Twenty-two years ago, Hong Kong was still getting used to the idea of having one of its own as a member of a European royal family.

HK bride fit for a Danish prince,” ran a head­line in the South China Morning Post on June 1, 1995, the story describing how “a Hong Kong woman has captured the heart of Prince Joachim of Denmark, one of Europe’s most eligible bachelors”.

“Prince Joachim, 25, second son of Danish Queen Margrethe,” the article continued, “will marry Alexandra Christina Manley, 30 – who was born and raised in Hong Kong – in Denmark in November.” Manley, who had attended Island School, resided in Discovery Bay and worked as an investment fund manager in the city, was “described by friends and family as being confident, cool and ‘very much in love’.”

The wedding took place on November 18 that year. The following day, under the head­line, “Fairytale wedding day for Denmark’s new princess”, the Post reported how Manley had been married “in a dress of thick Italian silk embroidered with 8,900 pearls”, how “her bouquet featured Hong Kong’s own bauhinia flower” and “the vast Frederiksborg Castle Church was decorated with more than 10,000 blooms cascading down its columns and covering the silver and gold altar”.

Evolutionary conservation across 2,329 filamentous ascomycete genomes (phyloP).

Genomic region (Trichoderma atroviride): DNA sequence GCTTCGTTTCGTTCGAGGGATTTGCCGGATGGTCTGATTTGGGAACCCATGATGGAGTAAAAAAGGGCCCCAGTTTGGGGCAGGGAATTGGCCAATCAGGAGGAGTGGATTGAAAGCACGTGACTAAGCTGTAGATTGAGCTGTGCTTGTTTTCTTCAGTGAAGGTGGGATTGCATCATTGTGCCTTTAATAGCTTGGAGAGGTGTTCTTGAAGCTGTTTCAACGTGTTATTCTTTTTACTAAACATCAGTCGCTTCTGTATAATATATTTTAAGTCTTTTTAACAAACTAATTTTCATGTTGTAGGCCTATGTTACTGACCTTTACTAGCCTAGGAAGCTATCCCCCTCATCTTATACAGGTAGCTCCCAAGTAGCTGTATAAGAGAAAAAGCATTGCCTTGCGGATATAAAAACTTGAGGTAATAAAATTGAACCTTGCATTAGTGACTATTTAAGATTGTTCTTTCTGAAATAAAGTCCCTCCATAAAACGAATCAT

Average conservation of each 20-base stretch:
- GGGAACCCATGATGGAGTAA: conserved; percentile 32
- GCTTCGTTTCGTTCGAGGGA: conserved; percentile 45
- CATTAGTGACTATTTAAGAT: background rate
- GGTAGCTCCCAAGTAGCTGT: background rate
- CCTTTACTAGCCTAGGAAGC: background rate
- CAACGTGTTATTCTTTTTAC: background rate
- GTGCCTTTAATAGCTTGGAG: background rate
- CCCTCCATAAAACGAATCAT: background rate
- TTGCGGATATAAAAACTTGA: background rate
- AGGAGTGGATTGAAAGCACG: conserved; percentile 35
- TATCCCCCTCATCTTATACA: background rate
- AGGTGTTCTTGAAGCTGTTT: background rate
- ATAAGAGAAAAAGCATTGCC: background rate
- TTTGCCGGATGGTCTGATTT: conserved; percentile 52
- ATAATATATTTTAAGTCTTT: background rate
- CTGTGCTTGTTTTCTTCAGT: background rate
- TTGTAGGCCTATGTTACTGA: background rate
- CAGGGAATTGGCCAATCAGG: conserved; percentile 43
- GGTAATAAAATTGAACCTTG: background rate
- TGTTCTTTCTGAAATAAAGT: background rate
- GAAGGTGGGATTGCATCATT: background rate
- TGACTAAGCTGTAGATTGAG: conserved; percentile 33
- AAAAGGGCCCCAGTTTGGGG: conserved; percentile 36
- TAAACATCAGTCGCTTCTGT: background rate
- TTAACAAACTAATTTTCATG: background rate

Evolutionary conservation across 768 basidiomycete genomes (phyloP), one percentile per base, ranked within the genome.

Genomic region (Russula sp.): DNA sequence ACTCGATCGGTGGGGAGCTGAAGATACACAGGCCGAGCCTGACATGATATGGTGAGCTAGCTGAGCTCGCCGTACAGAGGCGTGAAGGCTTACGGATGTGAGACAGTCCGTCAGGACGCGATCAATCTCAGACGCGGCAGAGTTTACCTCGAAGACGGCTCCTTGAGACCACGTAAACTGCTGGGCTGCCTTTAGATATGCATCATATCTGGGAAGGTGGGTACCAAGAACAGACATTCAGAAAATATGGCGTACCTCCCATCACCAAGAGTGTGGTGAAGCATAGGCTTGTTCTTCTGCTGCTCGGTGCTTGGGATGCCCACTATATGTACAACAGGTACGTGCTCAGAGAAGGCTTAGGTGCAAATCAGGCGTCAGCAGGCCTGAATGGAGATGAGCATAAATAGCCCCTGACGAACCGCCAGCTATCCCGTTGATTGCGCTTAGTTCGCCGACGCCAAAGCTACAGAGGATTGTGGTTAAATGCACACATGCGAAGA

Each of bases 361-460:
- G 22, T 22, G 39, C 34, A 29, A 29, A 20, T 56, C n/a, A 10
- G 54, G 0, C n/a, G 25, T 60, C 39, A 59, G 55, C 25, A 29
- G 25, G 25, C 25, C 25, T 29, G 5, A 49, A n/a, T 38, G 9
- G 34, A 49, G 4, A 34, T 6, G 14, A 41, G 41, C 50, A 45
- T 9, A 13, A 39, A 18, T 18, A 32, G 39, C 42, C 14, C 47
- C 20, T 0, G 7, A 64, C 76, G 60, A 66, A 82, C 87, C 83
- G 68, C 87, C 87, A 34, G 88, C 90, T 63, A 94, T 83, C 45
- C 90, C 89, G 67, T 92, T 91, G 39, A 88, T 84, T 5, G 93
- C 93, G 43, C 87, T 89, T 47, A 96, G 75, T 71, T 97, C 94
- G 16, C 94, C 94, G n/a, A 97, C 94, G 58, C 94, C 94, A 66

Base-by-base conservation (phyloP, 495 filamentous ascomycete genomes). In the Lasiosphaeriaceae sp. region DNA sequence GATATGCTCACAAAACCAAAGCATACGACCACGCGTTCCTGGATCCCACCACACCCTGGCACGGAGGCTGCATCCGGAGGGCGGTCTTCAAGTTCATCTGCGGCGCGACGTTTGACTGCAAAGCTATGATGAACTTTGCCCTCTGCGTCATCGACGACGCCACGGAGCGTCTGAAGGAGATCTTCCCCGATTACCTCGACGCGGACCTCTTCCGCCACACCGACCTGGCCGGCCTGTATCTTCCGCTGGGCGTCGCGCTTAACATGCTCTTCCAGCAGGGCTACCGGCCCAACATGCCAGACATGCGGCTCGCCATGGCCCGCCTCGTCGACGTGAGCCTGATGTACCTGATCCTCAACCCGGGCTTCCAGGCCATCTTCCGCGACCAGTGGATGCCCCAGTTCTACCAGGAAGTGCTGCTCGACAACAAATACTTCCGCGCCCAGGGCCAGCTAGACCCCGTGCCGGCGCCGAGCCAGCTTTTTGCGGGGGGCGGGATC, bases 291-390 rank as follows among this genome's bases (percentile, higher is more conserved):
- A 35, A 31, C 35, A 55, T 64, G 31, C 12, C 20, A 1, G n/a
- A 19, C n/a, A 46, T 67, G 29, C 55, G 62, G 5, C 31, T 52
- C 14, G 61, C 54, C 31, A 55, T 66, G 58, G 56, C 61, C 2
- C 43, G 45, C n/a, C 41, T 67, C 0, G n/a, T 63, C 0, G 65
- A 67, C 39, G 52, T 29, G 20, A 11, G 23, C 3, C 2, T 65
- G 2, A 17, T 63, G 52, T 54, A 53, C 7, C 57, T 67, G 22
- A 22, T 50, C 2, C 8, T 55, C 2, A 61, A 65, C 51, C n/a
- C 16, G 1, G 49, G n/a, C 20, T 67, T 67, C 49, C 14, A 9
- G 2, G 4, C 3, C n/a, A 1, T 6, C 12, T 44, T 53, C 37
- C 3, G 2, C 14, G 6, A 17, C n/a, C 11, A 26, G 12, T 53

On August 29, 1999, the Post announced the arrival of the couple’s first child with the headline, “Princess Alexandra gives birth to a boy”. On July 24, 2002, young Nikolai gained a brother, Felix.

By 2004, however, the romance was on the rocks, and on April 9, 2005, the Post declared, “Alexandra finalises divorce after 10 years of marriage”, adding that the break-up was “the first split between members of the Danish royal family since 1846”.

On March 5, 2007, under the headline, “HK’s princess gives up her crown for love”, the Post told of how the Hong Kong-born royal “gave up her royal title at the weekend when she married her cameraman boyfriend Martin Jorgensen”, also in Denmark.

The new couple divorced in 2015.